If I shouldn't count Mister Roger's Neighborhood, then I suppose my first fandom must have been Star Trek: the Next Generation. Although I am the right age to have had profound experiences of Back to the Future and Teenage Mutant Ninja Turtles and so many other things, it was TNG that gave me a framework to see myself, and to think about values and hopes. There was room for someone like me in the world of TNG.

I found all kinds of aesthetic fulfillment and allure in so much cheap SciFi besides, and in the Rust Belt gothic of Forever Knight, but TNG was home. It made sense, then, that as my sense of humour started to look for a way to come with me, I found myself deep in the arms of Red Dwarf. That show shaped a crucial period of my life in a big way, though I wish it could have offered me a bit more of an escape. I suppose part of its charm was in how small its universe was, though. Just people, nowhere, nowhen.

As an adult, I have gone through waves of Babylon 5 and Star Trek: Deep Space Nine, which reflect different parts of me that have been important in these other stages of my life.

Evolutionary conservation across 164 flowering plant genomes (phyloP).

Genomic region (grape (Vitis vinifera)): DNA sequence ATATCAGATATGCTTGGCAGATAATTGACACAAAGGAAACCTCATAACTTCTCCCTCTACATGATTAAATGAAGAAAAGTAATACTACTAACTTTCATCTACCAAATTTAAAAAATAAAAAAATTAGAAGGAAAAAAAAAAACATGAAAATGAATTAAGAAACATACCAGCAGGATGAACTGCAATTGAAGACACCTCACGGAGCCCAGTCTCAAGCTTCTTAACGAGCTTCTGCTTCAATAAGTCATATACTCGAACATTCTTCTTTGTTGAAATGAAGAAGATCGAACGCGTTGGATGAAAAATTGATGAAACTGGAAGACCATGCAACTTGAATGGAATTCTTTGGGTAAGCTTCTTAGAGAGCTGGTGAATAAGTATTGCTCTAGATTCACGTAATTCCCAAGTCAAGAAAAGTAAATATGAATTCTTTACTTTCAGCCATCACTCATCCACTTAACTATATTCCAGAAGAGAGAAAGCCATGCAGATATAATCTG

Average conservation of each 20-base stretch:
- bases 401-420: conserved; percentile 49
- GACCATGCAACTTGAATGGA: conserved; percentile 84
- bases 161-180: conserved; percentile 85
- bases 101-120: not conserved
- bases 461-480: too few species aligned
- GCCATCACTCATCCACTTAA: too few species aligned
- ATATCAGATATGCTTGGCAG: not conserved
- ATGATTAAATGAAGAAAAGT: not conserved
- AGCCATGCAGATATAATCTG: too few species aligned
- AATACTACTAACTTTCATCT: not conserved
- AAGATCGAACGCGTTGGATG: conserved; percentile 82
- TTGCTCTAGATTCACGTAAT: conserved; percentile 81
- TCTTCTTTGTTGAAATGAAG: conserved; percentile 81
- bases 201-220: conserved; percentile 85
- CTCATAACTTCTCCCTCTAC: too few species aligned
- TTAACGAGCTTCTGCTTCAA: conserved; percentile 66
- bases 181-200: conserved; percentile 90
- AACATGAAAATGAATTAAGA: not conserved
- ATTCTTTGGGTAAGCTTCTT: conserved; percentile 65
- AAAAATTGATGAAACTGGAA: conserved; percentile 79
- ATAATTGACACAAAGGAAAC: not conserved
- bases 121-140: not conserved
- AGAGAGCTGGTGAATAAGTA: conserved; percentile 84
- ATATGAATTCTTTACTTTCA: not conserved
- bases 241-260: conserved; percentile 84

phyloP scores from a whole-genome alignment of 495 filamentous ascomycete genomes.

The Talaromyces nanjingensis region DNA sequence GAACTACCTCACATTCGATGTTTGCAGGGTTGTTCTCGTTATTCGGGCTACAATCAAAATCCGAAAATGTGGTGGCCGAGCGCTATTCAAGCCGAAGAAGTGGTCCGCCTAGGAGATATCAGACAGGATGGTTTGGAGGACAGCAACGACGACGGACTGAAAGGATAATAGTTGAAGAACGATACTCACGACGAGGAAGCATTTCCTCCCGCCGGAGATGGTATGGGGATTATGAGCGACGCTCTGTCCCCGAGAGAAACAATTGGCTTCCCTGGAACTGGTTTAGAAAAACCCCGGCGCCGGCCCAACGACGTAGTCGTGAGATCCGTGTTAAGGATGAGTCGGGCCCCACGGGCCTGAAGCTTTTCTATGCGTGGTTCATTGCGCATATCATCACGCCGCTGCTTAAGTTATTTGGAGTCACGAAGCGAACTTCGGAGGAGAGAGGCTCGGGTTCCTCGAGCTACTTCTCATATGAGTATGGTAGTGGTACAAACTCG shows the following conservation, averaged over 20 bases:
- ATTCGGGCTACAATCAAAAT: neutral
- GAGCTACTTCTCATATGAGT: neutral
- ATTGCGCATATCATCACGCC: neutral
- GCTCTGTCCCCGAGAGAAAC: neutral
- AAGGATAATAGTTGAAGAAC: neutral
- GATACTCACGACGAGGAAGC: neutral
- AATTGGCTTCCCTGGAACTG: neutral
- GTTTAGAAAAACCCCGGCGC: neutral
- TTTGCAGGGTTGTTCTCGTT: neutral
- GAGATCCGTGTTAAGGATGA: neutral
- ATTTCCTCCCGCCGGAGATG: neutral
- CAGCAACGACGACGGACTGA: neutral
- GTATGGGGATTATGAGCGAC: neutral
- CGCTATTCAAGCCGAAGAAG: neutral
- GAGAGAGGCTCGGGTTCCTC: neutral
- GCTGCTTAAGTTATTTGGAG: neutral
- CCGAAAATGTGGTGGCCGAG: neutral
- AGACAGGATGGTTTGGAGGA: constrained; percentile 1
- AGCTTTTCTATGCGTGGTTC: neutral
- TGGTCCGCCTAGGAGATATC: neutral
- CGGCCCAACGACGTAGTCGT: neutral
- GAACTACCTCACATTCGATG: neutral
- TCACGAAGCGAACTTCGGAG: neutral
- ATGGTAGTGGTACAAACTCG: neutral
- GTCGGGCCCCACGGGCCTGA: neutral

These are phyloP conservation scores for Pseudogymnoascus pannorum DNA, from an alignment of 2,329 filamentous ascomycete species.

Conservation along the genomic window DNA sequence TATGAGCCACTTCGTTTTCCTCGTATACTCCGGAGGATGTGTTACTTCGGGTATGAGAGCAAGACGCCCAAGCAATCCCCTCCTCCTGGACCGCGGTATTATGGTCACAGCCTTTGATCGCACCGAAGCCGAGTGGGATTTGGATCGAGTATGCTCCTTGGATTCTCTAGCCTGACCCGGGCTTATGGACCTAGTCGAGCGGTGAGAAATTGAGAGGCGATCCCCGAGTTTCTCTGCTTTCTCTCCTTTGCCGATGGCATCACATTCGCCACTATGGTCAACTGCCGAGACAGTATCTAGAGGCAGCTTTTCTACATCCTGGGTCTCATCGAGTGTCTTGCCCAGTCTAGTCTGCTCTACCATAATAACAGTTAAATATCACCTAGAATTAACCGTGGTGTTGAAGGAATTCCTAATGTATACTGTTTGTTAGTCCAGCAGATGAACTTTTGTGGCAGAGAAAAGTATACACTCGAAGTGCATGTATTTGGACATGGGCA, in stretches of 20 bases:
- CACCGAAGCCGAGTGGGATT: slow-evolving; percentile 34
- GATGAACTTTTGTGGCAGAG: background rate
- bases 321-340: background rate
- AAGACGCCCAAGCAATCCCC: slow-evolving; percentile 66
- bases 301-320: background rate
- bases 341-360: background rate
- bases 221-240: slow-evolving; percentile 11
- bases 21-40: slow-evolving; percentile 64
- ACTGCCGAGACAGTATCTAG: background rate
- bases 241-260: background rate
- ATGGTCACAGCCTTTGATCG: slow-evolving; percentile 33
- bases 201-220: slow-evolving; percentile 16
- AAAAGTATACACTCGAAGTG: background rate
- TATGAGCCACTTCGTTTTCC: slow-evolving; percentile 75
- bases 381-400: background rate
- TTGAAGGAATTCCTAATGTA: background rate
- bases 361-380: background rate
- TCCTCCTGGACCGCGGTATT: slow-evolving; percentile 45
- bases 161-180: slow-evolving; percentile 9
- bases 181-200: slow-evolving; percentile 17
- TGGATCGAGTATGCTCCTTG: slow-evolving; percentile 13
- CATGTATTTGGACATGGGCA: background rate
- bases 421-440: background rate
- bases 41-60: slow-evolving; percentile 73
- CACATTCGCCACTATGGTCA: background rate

Music is a huge part of how I experience and think about myself, too, and deserves its own commentary elsewhere. Still, I am undeniably a fan, in some profound and slightly embarrassing way, of Pet Shop Boys and The KLF and Cocteau Twins. There are a lot of other musical acts who warrant special mention, from Soda Stereo to Machines of Loving Grace to VNV Nation and Caifanes and Depeche Mode and Thomas Dolby and Gary Numan, but they are too numerous to list. What about Underworld, and Deacon Blue, and The The, and Xymox, and Cabaret Voltaire!? Too numerous, indeed.

I have given numerous talks to church groups about fandom, about how self-organizing communities with a common set of metaphors can be places of support and development, and can act together in profound ways. I also got to give a talk at a furry convention on how I see the cultures of furry and otherkin communities as being very much like religious identity in the era of religious choice, which was absolutely wonderful. I could say similar things about Aikido as a community of practice, too. It's good to let ourselves enjoy and share things which feel meaningful to us. It's a fine thing to be enriched by fandom.